- The Washington Times - Friday, January 8, 2016

As expected, President Obama vetoed legislation Friday that would have repealed Obamacare and defunded Planned Parenthood, saying the Affordable Care Act “is working.”

“Health care has changed for the better, setting this country on a smarter, stronger course,” Mr. Obama said in his veto message, arguing that the measure approved by Congress “would reverse that course.”

It was the eighth veto of Mr. Obama’s presidency, with five of them coming in his second term.

“This legislation would cost millions of hard-working middle-class families the security of affordable health coverage they deserve,” the president said. “Reliable health care coverage would no longer be a right for everyone: it would return to being a privilege for a few.”

Republican leaders in Congress acknowledge they don’t have the two-thirds votes required to override the veto.

Mr. Obama chastised lawmakers for having tried to “undermine” Obamacare more than 50 times.

“Rather than re-fighting old political battles by once again voting to repeal basic protections that provide security for the middle class, members of Congress should be working together to grow the economy, strengthen middle-class families, and create new jobs,” he said.

Speaker Paul Ryan, Wisconsin Republican, said the end of Obamacare is “just a matter of time.”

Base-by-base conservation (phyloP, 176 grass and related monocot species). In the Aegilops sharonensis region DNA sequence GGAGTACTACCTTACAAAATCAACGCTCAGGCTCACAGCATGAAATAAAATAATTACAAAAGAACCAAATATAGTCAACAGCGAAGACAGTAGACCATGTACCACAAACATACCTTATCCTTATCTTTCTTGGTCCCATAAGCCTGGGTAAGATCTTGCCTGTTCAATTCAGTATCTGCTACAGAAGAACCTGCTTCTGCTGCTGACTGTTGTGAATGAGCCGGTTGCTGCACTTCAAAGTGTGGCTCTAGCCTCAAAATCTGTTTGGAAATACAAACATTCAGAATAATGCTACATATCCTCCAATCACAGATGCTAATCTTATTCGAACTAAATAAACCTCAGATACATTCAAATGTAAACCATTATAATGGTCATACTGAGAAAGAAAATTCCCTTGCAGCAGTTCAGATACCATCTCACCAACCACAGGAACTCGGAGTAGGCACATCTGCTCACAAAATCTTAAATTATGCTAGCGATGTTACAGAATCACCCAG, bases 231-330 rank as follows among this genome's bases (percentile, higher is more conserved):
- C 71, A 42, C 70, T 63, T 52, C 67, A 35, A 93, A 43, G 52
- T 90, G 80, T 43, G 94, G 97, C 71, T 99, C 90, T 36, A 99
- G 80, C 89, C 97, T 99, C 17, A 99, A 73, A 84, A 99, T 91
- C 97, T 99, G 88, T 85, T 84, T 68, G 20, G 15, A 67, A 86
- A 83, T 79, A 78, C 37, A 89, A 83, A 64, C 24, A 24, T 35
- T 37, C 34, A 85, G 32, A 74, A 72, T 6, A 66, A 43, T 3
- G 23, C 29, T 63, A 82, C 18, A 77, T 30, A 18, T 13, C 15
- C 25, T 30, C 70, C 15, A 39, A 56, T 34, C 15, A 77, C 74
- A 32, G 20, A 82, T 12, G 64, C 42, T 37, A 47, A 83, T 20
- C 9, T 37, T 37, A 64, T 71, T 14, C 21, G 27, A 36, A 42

“This law will collapse under its own weight, or it will be repealed,” Mr. Ryan said. “We have now shown that there is a clear path to repealing Obamacare without 60 votes in the Senate. So, next year, if we’re sending this bill to a Republican president, it will get signed into law. Obamacare will be gone.”

House Majority Whip Steve Scalise, Louisiana Republican, said Friday the House would vote to override Mr. Obama on Jan. 26 — the first full day that lawmakers are back in session after the Jan. 22 March for Life, an annual D.C. protest against abortion.

His Democratic counterpart, Rep. Steny Hoyer of Maryland, pledged to sustain the president’s veto and asked if Congress might see a GOP health care plan in the coming weeks or months.

Mr. Scalise didn’t give a direct reply, instead saying it is important for rank-and-file members to reach a consensus on “patient-centered” reforms to replace Obamacare.

He said leadership would not dictate a bill to members, as Mr. Ryan and his team embrace a bottom-up approach to running the people’s chamber.

“What’s exciting to our membership about this year is that the members are going to be able to participate in that process and the committees will involved in this,” Mr. Scalise said. “I can’t tell you what the committees will ultimately do or produce.”

Tom Howell Jr. contributed to this article.

• Dave Boyer can be reached at dboyer@washingtontimes.com.

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